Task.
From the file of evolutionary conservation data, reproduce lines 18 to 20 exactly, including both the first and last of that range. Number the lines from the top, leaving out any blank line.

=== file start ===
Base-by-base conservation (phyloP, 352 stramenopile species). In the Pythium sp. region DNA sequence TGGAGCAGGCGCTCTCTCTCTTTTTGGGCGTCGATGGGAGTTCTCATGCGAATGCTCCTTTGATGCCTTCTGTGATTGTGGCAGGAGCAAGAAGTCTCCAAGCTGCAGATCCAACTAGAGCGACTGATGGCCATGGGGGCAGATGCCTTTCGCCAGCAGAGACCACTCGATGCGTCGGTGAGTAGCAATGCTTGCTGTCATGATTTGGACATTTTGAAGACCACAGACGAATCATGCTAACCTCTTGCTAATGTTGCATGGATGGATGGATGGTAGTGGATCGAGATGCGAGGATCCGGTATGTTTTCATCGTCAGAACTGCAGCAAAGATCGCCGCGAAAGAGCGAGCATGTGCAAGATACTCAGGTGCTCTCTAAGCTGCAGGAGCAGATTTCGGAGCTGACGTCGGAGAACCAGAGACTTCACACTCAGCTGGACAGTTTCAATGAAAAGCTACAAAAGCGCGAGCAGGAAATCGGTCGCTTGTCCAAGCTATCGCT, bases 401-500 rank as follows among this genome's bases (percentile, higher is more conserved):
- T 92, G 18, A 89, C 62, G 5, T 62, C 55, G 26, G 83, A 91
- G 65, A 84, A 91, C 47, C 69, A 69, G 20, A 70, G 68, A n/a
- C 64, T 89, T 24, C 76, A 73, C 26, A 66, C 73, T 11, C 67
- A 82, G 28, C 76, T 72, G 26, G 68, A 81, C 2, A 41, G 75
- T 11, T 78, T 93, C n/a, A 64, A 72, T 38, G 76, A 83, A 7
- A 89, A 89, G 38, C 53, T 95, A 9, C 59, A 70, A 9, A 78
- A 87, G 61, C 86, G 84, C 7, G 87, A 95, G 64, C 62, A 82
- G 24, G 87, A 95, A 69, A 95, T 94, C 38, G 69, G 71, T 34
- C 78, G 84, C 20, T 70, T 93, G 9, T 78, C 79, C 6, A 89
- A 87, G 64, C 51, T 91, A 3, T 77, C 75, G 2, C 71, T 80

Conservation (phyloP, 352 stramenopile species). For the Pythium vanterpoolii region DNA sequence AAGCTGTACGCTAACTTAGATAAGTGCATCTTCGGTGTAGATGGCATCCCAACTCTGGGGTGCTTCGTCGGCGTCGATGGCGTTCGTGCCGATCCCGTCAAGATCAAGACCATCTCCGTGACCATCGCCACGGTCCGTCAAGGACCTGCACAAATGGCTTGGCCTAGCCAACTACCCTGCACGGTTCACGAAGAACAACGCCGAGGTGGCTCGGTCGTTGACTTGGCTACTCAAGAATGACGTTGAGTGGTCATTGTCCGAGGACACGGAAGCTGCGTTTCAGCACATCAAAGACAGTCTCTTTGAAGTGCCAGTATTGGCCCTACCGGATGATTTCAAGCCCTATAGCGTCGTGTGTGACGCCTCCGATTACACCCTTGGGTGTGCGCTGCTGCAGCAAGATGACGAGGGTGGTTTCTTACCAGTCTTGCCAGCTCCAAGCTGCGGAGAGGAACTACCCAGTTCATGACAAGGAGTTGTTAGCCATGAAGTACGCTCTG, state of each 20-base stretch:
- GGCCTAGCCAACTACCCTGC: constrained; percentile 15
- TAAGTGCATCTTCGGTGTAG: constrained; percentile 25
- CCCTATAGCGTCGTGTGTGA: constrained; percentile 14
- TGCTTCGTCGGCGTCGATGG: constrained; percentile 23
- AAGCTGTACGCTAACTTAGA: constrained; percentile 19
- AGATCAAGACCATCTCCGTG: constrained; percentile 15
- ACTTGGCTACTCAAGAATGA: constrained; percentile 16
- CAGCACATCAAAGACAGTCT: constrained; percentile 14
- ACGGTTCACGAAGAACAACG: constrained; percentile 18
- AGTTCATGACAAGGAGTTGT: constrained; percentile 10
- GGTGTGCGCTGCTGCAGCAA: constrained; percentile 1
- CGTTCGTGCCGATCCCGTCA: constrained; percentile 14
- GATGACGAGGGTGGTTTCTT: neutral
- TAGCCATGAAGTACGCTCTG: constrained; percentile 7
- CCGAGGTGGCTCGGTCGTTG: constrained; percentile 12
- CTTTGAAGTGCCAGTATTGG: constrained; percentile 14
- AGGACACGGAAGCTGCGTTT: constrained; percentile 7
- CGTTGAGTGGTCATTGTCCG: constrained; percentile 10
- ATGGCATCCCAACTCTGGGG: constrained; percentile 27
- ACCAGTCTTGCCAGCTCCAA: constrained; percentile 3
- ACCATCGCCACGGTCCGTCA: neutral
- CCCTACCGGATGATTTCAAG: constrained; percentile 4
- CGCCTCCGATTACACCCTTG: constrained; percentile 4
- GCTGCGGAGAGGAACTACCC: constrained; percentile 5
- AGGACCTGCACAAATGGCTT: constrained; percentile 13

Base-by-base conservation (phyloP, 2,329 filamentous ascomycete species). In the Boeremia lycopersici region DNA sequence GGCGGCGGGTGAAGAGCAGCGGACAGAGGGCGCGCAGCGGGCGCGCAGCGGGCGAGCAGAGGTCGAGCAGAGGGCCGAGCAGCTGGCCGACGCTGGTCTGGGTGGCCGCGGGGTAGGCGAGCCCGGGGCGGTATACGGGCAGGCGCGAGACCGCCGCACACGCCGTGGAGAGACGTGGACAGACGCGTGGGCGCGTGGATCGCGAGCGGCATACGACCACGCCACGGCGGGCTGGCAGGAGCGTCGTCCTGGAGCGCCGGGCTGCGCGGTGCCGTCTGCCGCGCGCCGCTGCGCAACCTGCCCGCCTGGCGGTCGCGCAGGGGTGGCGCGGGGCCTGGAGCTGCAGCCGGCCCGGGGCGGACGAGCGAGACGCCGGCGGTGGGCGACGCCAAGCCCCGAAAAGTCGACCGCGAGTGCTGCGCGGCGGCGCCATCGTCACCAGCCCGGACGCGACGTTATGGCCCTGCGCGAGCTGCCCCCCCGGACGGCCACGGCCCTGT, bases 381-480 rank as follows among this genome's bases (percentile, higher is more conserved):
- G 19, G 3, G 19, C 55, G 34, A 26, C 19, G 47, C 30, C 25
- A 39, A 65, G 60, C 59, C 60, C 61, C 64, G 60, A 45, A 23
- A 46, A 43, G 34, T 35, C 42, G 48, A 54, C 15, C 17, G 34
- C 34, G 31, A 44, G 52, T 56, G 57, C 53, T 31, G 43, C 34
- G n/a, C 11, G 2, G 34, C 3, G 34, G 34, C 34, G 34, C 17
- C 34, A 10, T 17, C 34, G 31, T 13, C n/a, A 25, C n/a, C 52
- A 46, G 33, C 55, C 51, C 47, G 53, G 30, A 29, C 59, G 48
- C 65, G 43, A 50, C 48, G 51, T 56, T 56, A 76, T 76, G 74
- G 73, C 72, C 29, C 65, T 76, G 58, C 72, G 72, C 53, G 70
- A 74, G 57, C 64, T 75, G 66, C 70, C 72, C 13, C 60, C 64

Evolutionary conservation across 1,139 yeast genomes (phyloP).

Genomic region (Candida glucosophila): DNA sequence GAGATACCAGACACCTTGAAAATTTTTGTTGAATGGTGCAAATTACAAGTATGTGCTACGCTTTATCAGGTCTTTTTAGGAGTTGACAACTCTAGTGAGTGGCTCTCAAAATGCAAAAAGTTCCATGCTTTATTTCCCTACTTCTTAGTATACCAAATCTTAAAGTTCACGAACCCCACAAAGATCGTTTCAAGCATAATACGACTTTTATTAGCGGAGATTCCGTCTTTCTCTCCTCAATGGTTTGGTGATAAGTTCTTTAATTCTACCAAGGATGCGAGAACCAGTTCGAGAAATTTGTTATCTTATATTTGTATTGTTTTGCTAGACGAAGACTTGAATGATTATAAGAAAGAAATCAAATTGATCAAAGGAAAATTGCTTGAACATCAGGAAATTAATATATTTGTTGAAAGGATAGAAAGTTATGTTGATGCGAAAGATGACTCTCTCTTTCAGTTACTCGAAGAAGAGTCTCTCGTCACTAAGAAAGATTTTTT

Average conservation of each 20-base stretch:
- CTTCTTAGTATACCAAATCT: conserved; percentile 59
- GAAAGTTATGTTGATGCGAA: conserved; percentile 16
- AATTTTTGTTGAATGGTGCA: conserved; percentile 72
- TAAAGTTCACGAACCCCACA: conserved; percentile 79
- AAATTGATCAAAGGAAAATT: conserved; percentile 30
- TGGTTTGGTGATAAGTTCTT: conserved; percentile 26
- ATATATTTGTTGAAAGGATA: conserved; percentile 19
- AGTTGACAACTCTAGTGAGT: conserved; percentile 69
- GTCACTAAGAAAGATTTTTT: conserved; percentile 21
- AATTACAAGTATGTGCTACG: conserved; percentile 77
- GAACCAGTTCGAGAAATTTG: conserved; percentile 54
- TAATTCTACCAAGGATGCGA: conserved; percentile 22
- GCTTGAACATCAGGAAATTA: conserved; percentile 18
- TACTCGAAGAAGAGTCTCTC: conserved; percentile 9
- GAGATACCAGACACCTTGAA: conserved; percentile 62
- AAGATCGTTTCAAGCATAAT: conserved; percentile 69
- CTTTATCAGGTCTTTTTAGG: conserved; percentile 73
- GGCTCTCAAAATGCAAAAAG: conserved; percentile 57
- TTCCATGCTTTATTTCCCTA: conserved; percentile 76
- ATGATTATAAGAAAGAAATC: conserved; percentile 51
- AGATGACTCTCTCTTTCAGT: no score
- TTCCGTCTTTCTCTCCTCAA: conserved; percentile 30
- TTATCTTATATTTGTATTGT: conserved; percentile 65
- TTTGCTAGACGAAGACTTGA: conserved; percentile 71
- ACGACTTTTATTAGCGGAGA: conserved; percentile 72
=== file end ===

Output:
- AGATCAAGACCATCTCCGTG: constrained; percentile 15
- ACTTGGCTACTCAAGAATGA: constrained; percentile 16
- CAGCACATCAAAGACAGTCT: constrained; percentile 14